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If your company is like many oil & gas companies, you have identified “cost” as one of its top issues today. Costs have tripled since 2000, with new discoveries coming from increasingly challenging and expensive environments, including deep water, unconventionals, oil sands and mature fields. The industry consequence is that there are fewer “cheap” barrels of oil available now, and there will be even less in future. Upward pressure on upstream costs and expectations of continued low oil prices have been cited by operators as the most important factors for reducing capital expenditures. Service companies will also continue to be challenged with the effects from reduced operator spend, pricing increases in key offer-for-sale (OFS) commodities and shortages of qualified labor in critical areas like engineering.
Along with this more complex E&P environment, margin squeeze for both operators and service companies is not a new occurrence, and was beginning to be felt even when vendors reported record revenues with oil prices over $140 a barrel in 2008. The drop in oil prices, from $110 in June 2014 to below $55 in December, has continued to put pressure on margins. As oil prices are reaching a relative equilibrium and as volatility recedes, oil prices are likely to stay in the $50-$70 per barrel range in the short and medium term; there is no question a challenging situation for the industry lies ahead.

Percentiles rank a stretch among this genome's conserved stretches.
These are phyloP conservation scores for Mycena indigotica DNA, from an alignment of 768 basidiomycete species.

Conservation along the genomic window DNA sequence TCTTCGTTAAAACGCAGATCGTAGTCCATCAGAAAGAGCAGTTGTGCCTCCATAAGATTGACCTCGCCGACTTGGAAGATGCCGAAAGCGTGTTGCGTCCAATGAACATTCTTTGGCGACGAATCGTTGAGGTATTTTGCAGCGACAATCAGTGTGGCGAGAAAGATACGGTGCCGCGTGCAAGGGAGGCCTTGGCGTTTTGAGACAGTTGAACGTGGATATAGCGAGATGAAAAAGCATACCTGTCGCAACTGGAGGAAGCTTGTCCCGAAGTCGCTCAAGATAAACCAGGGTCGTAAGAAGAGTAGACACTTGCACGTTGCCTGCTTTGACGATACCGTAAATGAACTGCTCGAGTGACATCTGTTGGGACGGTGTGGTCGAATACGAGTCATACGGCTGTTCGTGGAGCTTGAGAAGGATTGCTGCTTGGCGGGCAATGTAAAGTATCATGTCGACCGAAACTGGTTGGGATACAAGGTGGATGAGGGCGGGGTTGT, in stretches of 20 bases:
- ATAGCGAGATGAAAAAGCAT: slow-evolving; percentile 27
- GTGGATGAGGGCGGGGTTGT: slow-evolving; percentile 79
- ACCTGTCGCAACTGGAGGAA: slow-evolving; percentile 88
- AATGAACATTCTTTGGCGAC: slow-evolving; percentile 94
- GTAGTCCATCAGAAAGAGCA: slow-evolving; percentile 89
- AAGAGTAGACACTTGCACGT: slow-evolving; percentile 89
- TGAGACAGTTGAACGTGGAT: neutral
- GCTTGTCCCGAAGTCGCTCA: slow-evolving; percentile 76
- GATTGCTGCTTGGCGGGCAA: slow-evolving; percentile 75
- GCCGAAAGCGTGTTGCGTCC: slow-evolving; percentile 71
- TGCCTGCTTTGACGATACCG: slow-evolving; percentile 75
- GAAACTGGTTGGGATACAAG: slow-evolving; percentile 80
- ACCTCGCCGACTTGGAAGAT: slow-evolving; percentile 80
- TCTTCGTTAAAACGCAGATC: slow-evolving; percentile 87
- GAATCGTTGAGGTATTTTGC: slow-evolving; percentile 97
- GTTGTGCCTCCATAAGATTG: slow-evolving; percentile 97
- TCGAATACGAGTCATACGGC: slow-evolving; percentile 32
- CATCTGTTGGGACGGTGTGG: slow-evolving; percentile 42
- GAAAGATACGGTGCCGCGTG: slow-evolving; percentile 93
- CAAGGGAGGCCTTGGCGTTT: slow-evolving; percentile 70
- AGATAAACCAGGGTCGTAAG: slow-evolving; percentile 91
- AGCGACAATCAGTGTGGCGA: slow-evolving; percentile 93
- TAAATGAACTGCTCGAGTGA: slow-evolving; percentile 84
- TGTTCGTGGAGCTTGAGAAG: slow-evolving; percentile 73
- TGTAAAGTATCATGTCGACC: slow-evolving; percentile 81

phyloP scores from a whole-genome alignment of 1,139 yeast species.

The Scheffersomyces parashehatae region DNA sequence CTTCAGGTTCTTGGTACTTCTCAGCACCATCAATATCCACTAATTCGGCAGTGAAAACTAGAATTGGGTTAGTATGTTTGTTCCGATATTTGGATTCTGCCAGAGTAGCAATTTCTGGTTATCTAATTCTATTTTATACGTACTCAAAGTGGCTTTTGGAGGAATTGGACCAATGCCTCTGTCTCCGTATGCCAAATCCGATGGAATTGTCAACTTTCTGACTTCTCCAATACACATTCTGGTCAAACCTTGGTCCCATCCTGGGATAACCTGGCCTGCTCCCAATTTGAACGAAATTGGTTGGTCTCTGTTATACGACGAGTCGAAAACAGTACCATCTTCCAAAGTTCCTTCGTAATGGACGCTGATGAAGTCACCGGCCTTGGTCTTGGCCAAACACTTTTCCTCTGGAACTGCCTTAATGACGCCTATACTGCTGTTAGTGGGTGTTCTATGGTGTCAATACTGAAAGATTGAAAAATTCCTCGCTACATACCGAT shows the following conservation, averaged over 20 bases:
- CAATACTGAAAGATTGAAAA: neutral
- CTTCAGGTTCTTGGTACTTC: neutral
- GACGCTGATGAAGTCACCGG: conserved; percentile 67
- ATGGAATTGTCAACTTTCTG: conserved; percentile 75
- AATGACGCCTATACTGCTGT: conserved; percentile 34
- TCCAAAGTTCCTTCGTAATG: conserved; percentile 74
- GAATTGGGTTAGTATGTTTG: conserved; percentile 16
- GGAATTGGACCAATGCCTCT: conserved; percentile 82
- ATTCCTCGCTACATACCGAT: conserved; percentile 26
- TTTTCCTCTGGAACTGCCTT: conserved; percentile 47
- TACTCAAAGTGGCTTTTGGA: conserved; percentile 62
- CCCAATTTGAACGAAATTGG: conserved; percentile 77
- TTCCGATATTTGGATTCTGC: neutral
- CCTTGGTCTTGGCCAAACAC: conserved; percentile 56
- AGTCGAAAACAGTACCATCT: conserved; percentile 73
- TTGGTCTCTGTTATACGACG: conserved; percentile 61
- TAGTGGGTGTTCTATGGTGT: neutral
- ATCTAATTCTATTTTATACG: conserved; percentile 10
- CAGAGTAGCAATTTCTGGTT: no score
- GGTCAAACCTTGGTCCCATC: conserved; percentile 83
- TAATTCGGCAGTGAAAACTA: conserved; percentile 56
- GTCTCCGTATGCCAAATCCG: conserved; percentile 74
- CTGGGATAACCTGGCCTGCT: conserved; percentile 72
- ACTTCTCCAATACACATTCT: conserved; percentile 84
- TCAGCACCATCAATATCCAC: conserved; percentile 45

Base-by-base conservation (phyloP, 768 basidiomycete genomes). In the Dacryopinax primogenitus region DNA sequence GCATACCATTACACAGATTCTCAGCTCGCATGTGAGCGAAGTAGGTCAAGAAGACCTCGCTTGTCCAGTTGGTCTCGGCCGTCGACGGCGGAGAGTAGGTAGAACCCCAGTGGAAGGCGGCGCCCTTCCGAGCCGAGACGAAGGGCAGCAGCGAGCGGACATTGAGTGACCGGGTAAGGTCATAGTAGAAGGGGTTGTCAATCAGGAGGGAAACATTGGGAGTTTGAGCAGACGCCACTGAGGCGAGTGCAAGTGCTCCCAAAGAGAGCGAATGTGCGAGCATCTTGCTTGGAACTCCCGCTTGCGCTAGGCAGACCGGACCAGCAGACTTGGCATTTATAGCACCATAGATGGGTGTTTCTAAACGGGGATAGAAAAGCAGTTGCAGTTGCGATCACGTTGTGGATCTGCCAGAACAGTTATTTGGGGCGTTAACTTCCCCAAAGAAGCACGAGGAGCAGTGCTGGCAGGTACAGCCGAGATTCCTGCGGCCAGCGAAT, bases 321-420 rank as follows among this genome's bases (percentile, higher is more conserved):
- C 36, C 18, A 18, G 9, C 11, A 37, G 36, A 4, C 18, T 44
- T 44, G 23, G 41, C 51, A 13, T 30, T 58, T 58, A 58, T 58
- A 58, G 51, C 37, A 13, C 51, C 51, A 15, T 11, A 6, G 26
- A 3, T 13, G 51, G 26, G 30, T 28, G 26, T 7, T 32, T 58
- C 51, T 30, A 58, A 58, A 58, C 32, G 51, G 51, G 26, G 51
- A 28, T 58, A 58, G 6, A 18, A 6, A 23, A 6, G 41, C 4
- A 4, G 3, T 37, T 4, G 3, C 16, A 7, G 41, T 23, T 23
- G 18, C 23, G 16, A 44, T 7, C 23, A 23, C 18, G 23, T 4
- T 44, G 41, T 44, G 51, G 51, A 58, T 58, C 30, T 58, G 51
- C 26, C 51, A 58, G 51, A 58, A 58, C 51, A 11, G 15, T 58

Achieving profitability targets requires careful planning and insight on upstream cost drivers, trends, and detailed demand and supply forecasts. Developing strategies to minimize costs and optimize operational efficiency, knowing how to spend, where and when, has the potential to deliver increased net revenues. Download the Critical Upstream Cost Factors Infographic to see some of the cost drivers that impact investments and project CAPEX and OPEX.
Staff Writer June 16, 2015 IHS Costs Solution, Oil & Gas Industry

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